Scientific Misconduct at Thomas Jefferson University

Michael H. Hsieh hsieh1 at jeflin.tju.edu
Fri May 1 20:09:24 EST 1998

FROM:    Paul C. Brucker, M.D.
   President, Thomas Jefferson University

DATE: April 29, 1998

   Today The Philadelphia Inquirer published a story, "Jefferson AIDS
Research Probed," which contained information from interviews and a
confidential University report.

   In December 1996, in response to allegations of scientific misconduct
and under guidelines established by the Office of Research Integrity of
the National Institutes of Health, the University initiated a detailed
confidential inquiry into the alleged misconduct.  The extensive inquiry
included the participation of a distinguished scientist who is not a
member of the Jefferson faculty.  No evidence of scientific misconduct
was found.  However certain recommendations were made to improve the
laboratory's programs which have been carried out.  The allegations also
included comments regarding the sale of materials to a foreign
government.  The University immediately forwarded this information to
the appropriate governmental agencies. 

   Upon learning of the pending newspaper article, Jefferson was anxious
to share its point of view, since the integrity of the University and
professional reputations could be damaged.  Unfortunately, Dr. Bagasra
refused to sign a consent form allowing the University to disclose
information about his employment and his involvement in research
activities at Jefferson.  Therefore, it was not possible to disclose all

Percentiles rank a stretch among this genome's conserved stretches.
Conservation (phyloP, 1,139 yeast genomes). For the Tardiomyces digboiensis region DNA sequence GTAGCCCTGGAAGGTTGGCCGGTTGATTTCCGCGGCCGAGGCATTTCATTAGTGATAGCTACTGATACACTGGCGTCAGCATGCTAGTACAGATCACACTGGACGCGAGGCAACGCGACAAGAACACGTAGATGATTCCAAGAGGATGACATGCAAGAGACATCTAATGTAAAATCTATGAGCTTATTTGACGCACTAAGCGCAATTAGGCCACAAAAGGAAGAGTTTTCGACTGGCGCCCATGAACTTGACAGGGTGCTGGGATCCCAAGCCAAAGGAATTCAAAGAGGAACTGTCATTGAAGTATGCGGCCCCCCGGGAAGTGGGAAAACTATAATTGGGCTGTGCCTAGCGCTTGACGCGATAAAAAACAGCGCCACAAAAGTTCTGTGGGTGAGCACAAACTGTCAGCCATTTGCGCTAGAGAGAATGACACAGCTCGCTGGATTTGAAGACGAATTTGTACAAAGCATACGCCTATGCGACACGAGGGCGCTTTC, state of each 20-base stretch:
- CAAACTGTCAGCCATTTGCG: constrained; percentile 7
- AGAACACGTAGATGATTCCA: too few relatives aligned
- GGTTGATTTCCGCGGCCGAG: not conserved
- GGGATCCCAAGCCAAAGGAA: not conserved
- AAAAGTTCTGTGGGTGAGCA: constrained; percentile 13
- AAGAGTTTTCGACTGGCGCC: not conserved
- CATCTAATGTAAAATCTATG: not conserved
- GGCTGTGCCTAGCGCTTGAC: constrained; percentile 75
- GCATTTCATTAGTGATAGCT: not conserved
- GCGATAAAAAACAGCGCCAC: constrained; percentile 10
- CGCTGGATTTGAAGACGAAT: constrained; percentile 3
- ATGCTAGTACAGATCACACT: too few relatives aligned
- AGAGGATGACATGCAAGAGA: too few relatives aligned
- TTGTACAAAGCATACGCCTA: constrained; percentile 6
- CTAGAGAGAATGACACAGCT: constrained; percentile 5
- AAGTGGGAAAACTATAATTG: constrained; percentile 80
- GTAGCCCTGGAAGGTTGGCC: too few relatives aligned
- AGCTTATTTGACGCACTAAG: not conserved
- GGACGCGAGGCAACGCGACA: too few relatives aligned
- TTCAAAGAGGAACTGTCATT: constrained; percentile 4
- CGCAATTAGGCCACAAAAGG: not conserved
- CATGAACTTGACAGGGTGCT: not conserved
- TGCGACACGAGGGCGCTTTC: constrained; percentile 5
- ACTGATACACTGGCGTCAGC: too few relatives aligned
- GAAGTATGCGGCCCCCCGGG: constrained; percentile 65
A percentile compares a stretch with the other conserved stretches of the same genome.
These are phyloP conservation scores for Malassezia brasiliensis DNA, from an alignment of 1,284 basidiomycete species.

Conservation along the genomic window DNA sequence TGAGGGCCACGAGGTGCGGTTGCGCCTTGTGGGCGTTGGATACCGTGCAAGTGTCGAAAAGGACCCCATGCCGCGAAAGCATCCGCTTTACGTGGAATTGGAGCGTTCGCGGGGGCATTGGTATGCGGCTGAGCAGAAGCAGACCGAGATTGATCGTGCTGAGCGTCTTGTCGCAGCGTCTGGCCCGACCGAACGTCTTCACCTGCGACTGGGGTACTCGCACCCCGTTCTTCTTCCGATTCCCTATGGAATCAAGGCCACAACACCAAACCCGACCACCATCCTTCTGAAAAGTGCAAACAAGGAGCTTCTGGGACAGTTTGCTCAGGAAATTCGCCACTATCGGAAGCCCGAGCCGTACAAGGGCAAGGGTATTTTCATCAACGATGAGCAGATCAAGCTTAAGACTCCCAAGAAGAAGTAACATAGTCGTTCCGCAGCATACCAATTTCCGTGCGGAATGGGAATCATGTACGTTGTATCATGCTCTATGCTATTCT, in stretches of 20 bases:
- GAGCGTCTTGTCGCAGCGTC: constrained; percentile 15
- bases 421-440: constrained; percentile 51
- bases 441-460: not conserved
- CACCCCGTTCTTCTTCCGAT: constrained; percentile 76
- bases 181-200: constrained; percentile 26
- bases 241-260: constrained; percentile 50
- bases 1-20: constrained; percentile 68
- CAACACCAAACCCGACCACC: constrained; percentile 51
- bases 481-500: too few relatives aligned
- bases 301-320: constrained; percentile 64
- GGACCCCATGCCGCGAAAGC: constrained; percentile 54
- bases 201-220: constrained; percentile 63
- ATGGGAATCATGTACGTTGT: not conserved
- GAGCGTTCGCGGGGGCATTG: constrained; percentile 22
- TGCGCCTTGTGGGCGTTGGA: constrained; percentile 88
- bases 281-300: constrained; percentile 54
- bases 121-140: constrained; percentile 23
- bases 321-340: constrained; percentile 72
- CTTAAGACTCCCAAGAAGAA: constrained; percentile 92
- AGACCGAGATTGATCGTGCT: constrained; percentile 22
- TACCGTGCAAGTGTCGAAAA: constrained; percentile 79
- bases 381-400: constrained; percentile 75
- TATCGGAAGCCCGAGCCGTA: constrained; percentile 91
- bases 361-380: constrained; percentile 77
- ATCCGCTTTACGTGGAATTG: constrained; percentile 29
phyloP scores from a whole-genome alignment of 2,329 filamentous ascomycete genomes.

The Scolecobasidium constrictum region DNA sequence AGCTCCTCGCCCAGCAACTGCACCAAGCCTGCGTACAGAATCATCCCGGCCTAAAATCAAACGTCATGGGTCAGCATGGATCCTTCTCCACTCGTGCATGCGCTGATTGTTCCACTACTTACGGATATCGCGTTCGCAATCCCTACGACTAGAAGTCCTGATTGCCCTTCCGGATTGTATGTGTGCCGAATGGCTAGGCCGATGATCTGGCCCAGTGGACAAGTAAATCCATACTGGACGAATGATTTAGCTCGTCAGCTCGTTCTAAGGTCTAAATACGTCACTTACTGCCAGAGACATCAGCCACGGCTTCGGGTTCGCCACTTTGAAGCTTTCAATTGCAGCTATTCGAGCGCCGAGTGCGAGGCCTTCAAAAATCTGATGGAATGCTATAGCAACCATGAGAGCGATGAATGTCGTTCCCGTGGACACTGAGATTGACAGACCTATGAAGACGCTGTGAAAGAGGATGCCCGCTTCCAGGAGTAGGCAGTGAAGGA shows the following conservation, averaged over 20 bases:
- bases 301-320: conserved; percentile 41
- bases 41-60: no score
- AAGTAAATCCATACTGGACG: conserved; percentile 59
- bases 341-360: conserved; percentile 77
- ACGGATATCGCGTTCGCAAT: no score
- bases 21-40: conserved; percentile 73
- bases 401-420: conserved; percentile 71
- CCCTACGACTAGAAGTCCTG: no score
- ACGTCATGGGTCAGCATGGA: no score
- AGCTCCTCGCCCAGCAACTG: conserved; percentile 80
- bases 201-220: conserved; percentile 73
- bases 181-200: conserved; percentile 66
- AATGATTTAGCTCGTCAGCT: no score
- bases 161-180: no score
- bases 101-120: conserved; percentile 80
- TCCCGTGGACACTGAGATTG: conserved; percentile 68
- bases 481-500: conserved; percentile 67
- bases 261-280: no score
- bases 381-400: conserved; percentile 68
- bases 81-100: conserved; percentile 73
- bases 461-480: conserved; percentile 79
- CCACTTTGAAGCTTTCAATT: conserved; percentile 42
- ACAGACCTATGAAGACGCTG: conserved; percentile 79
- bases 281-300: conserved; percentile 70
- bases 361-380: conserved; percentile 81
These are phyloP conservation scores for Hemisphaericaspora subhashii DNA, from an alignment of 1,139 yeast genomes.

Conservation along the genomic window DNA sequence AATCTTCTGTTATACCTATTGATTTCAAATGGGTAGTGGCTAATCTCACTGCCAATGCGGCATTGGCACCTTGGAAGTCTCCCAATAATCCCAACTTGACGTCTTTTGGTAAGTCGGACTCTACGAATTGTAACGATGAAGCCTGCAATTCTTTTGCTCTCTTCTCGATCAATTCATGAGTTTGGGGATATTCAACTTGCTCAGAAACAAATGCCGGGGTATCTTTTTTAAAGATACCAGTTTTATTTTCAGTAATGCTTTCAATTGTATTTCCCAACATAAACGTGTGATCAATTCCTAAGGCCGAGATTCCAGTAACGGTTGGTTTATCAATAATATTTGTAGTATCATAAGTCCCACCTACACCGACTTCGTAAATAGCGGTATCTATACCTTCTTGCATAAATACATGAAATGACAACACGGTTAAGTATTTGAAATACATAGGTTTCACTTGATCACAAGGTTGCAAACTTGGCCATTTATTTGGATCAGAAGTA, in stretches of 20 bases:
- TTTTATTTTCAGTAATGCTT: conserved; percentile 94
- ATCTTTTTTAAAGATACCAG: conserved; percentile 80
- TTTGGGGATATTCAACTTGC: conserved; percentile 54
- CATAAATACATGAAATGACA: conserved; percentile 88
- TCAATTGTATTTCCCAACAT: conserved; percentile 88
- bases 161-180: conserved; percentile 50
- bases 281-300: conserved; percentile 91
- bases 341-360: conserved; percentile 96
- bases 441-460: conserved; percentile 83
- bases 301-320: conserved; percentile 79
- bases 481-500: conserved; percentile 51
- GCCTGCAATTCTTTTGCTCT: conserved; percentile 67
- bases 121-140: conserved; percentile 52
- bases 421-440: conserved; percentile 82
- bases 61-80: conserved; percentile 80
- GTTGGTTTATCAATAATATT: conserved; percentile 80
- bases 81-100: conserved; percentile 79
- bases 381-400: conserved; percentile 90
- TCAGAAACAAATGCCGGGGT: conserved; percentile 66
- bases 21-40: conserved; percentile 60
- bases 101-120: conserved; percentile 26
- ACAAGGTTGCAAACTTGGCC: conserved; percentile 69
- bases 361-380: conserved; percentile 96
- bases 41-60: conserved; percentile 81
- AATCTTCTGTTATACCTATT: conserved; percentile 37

the facts to reporters.

   Dr. Bagasra is now on a leave of absence and appealing disciplinary
action taken by the University according to procedures outlined in the
Medical College By-Laws.  

   I am confident that the complete inquiry, spanning a nine-month period,
substantiates the report's conclusions.  I wish to again thank those who
participated in the inquiry for their diligent efforts.

In article <35491758.3E11 at netreach.net>, jjfreed at netreach.net wrote:

> Wu seems to have been cleverer than most whistle-blowers. Dismissed from
> Jefferson, he seems to have found another job and only then went to Dr.
> Kalf, the medical school assistant dean, and dropped his bomb. 
> Further, the missing sequence is a matter of objective fact. Pomerantz
> seems to have been unable to explain how it occurred without the loss
> being detected.
> All in all, a sadly instructive episode.  As we say in Philadelphia,
> money talks....

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